Manning Protects Legacy, NFL Clears Champion of Alleged PED Violations

On Monday, July 25, 2016, the NFL cleared Payton Manning, former quarterback for the Indianapolis Colts and Denver Broncos, of alleged human growth hormone (HGH) or other performance-enhancing drug (PED) use. Manning retired from the NFL following winning Super Bowl 50 with the Broncos.

Al Jazeera America aired a report in late December 2015 alleging that several professional athletes had received HGH or other PEDs from an anti-aging clinic, a violation of professional sports leagues. The report was based on hidden camera footage taken by Charles Sly, an employee at the clinic, the Guyer Institute, which allegedly provided the drugs, which supposedly proved that the athletes ordered the banned drugs and delivered the shipments. Sly later recanted his statements, stating that the video was recorded without his knowledge and intended to impress a potential business partner.

Shortly after, the NFL initiated an investigation, which included witness interviews, medical records, online research, and laboratory analysis and review. Additionally, the league interviewed Manning and his wife, who were “fully cooperative with the investigation.”

After finding “no credible evidence” against Manning, the NFL officially closed its investigation. Manning has preserved the right to file a defamation lawsuit, joining Zimmerman and Howard. The champion footballer could assert that Al Jazeera knowingly published false statements that damaged his reputation. Manning, however, would have to prove actual malice in the case, highlighting the fact that Al Jazeera knew the information was false and published the report anyways. Manning is likely not to pursue the suit due to the personal information that may be revealed through litigation; if packages were received by Manning’s wife from the Guyer Institute, their contents would be revealed.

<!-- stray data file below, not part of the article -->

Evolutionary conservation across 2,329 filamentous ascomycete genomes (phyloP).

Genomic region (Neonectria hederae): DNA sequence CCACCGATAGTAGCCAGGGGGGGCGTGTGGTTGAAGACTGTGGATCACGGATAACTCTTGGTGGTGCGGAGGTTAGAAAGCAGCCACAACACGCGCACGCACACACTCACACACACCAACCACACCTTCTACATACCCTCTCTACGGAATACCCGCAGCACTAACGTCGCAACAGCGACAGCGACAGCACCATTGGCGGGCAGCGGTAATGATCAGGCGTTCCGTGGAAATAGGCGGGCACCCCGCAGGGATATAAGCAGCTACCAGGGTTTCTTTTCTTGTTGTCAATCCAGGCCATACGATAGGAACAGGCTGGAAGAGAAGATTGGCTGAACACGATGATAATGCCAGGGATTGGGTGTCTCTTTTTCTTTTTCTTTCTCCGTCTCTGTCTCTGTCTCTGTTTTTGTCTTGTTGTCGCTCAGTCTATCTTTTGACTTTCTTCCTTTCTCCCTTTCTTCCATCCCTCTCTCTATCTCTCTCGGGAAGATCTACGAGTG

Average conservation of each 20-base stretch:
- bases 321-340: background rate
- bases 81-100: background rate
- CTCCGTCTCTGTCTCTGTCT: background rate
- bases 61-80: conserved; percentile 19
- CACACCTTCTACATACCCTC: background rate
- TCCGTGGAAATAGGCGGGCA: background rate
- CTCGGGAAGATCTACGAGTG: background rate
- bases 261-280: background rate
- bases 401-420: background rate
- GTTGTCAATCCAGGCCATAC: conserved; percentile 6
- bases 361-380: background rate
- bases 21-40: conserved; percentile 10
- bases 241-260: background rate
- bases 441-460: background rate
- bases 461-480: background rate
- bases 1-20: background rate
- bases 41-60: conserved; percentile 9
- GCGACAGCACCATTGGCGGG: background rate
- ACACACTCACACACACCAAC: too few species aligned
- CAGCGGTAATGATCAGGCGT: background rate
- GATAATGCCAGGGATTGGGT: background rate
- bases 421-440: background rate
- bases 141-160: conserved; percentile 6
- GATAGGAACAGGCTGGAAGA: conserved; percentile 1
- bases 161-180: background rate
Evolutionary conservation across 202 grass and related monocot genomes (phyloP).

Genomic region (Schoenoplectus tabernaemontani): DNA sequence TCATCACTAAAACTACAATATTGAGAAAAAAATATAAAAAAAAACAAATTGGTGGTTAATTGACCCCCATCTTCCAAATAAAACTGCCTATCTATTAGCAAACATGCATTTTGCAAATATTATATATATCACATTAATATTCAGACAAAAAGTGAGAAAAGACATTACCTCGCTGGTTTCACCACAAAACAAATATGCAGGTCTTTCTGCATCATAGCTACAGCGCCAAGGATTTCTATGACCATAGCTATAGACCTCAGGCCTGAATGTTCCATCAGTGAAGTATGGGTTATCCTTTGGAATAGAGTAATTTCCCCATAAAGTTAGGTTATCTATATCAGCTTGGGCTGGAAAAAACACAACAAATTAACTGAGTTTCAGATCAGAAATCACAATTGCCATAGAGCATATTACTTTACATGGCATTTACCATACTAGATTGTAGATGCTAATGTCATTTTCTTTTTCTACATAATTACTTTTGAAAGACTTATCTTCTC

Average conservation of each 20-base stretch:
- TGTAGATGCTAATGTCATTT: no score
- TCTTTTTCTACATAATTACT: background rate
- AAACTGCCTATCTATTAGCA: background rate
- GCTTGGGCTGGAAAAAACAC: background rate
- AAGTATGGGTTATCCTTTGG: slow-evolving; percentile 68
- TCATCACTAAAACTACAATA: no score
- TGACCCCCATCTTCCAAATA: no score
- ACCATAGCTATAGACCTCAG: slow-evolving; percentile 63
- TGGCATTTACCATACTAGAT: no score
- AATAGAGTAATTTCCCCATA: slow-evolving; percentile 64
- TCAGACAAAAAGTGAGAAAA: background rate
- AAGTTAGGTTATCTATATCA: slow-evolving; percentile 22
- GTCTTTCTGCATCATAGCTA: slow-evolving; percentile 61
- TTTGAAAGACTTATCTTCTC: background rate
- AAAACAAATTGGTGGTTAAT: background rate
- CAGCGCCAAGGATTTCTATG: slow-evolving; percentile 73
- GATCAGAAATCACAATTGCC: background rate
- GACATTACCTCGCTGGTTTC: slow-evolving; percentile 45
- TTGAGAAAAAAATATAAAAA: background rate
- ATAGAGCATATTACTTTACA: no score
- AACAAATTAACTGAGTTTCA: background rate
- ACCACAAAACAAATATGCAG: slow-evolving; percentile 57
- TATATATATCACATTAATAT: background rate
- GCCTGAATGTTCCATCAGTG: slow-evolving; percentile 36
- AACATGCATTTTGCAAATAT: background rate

Although Manning has been cleared, other players remain under investigation. The league is still reviewing the accusations against Julius Peppers, Clay Matthews, Mike Neal, and James Harrison. Addtionally, MLB players Ryan Zimmerman and Ryan Howard were named in the report. Zimmerman and Howard have filed defamation lawsuits against Al Jazeera America, which recently ended its operations.

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